An op-ed by Noah Feldman. The Temple Mount conflict has made headlines in recent months as a possible cause of a string of Palestinian stabbings and Israeli retaliations. But at the Western Wall, in the literal shadow of the site — known to Muslims as the Noble Sanctuary — another long-ranging controversy has been simmering, one posing its own challenge to Israel’s identity as a Jewish and democratic state. The struggle concerns Jewish women who’ve been prohibited from reading the Torah at the Orthodox-dominated Western Wall. On Sunday, a group of them brought the issue to the Israeli Supreme Court, charging the Orthodox rabbi in charge of the holy site with discrimination on the basis of sex.
An op-ed by Tommy Tobin ’16. Paul Ryan walked into his new role as speaker of the House with an ambitious agenda to fix a broken institution…Taking action on simple bills with broad bipartisan support can score the Wisconsin Republican easy legislative victories as he begins his new role. One such bill – The Summer Meals Act, H.R. 1728 – is a straightforward proposal that would support millions of American children in getting access to affordable, nutritious food over the summer months. Legislative action is needed now in order to prepare students, sponsors and state administrators for the summer of 2016.
An op-ed by Bianca Tylek `16. On Friday, only two days after the Boston Globe released my op-ed to share one student’s perspective on racism at Harvard Law School, Professor Randall Kennedy used the power of his professorial platform to excuse it. Despite admitting that he was so removed from campus that he was unaware of what minority students were facing (as further demonstrated by his need to poll students on their grievances), he nevertheless released his opinion to the New York Times. And, in doing so, he gave the country what it wanted to hear: today’s racism shouldn’t faze us. Professor Kennedy began by slyly referring to the almost two-inch wide black tape used to deface black faculty portraits as mere “slivers,” immediately looking to diminish their much more important implication. He then continued by questioning the motives behind the action, feeding into the palms of all those who want to doubt racism exists at Harvard Law School. And I begin my analysis of his opinion here.
An op-ed by Tomiko Brown-Nagin. This past week an unknown perpetrator vandalized the portraits of Harvard Law School’s black faculty members, mine included. Many students, colleagues, and friends responded to the defacement by expressing gratitude for the contributions that my colleagues and I make to the law school. I cherished these reactions for what they conveyed about my relationships with students, friends, and colleagues. But the vandalism had not wounded me. Coming of age in the Deep South two decades after Brown v. Board of Education, I encountered and contested many varieties of racism: the occasional epithet, intermittent harassment, social isolation, the flattening-out of my personhood into a single attribute—skin color—and the economic disadvantages imposed by Jim Crow. As a result of these experiences, I developed a thick skin and other attributes vital to a happy and productive life…Students of the current generation are drilling down on the qualitative aspects of diversity. Their critique of campus life poses a profound challenge to those who have never seriously contemplated how inclusion might or should change institutional practices inside the classroom and outside of it. Judging from the concerns expressed by groups on many different campuses, I gather that students hope to achieve four major components of qualitative diversity: representation, voice, community, and accountability.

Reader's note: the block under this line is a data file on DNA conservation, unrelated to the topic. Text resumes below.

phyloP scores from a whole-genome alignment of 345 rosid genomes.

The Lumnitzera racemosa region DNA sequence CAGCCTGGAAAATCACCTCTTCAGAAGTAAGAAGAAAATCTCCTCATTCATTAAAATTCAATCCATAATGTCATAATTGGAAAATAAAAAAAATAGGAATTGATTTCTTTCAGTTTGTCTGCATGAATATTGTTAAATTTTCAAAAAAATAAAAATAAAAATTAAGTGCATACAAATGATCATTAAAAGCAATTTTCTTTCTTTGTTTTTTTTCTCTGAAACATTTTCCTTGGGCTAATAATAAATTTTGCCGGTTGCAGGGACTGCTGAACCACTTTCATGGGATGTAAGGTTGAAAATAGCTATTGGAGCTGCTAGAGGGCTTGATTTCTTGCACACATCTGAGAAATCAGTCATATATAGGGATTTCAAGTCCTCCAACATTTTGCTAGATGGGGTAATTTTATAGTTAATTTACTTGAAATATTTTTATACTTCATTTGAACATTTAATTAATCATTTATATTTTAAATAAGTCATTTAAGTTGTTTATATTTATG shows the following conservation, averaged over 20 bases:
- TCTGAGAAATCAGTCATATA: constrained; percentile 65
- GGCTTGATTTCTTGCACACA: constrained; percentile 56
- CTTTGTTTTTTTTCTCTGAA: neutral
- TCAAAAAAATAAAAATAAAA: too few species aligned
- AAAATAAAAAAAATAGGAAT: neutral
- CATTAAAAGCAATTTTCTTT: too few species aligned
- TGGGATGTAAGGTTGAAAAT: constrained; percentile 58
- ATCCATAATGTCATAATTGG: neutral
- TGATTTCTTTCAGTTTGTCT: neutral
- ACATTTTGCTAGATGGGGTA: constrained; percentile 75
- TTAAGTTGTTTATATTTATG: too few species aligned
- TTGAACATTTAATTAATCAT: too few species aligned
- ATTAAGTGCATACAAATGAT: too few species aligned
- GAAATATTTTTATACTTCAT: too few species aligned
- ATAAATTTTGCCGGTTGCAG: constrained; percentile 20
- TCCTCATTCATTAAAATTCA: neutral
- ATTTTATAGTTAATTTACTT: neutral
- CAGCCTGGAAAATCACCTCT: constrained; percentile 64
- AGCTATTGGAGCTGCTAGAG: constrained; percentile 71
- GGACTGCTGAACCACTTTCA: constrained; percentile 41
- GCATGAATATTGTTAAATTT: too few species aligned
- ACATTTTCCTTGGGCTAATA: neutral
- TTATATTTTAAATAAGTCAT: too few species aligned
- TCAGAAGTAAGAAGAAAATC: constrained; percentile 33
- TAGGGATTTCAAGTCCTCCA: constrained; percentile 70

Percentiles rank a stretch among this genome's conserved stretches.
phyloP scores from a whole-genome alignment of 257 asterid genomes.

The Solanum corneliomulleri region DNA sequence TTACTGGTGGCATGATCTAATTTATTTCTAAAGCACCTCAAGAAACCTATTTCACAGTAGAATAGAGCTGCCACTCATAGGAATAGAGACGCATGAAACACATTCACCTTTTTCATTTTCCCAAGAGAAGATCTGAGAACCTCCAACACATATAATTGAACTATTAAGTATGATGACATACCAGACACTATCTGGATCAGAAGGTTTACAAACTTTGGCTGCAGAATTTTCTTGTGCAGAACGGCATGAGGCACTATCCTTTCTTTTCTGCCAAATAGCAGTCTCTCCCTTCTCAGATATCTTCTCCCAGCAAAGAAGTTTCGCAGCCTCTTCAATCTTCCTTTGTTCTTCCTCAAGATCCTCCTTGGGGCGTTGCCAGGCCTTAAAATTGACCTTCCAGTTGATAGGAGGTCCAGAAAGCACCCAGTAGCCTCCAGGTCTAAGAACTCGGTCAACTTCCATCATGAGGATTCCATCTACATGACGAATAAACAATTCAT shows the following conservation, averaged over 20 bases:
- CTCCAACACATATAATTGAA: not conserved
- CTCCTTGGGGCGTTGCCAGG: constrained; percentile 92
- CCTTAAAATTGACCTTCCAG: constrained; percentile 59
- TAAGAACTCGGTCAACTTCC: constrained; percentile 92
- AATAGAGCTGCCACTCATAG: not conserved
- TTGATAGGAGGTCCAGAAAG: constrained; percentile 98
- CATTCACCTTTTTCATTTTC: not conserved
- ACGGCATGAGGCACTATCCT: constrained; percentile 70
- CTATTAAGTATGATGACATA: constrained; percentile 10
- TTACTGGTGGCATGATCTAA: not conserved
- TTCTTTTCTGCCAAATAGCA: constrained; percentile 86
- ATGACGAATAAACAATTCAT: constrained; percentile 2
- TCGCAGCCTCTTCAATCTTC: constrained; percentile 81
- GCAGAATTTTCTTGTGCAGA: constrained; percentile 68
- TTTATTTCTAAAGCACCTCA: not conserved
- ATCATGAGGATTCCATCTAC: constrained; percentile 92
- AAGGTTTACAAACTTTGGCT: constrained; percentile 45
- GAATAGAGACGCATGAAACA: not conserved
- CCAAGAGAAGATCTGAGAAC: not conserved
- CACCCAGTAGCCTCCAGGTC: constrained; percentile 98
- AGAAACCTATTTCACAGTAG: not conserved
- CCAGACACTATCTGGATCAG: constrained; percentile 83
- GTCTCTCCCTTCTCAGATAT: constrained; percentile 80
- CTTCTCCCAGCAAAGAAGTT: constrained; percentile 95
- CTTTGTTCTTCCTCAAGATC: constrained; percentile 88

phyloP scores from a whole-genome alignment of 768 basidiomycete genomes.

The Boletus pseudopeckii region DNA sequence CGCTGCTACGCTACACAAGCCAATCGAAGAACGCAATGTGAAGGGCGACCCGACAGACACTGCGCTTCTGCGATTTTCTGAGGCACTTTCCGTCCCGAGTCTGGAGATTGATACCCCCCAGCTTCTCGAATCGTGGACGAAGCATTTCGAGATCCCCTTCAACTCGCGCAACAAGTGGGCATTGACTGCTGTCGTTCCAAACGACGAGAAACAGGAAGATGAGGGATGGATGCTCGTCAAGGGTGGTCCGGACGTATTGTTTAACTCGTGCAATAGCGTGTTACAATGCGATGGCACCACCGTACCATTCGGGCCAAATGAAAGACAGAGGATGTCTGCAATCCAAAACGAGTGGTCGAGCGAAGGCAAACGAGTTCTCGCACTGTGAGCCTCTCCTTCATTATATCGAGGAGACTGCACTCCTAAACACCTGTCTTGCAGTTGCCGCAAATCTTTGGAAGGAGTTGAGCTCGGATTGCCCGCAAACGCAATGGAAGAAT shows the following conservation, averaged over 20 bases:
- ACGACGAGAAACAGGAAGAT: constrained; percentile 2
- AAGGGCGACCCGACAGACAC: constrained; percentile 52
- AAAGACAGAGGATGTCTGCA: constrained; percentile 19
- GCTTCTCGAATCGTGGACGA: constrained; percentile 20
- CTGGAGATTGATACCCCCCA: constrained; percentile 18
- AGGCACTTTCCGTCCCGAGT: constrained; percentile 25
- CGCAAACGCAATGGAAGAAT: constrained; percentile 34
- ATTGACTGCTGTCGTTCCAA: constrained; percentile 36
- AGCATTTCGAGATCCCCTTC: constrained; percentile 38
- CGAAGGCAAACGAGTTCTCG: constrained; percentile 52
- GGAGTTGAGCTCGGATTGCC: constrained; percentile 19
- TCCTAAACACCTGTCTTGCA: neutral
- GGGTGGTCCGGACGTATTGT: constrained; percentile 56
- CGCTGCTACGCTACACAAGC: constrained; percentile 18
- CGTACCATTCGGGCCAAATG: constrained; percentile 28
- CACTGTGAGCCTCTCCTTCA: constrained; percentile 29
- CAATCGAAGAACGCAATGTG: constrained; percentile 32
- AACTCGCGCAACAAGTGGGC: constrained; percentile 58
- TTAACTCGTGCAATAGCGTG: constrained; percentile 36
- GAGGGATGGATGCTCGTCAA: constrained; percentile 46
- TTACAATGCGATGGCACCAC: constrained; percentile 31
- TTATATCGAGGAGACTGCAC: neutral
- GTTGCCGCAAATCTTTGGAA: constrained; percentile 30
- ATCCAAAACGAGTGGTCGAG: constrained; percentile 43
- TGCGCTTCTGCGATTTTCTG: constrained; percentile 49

Harvard Law School Dean Martha L. Minow wants a special committee of faculty and students to gather views on whether the school’s seal, which features imagery from the family crest of a slaveholder benefactor, should be changed…On Monday, [Randall] Kennedy said in an interview that he supports Minow’s decision to foster a dialogue centered around questions about whether the Royall imagery should remain on the law school’s seal.“It seems like precisely the right posture for an institution of higher learning to take,” Kennedy said. “I think it’s a perfectly intelligent response.”“Let’s learn. Let’s think. Let’s debate.”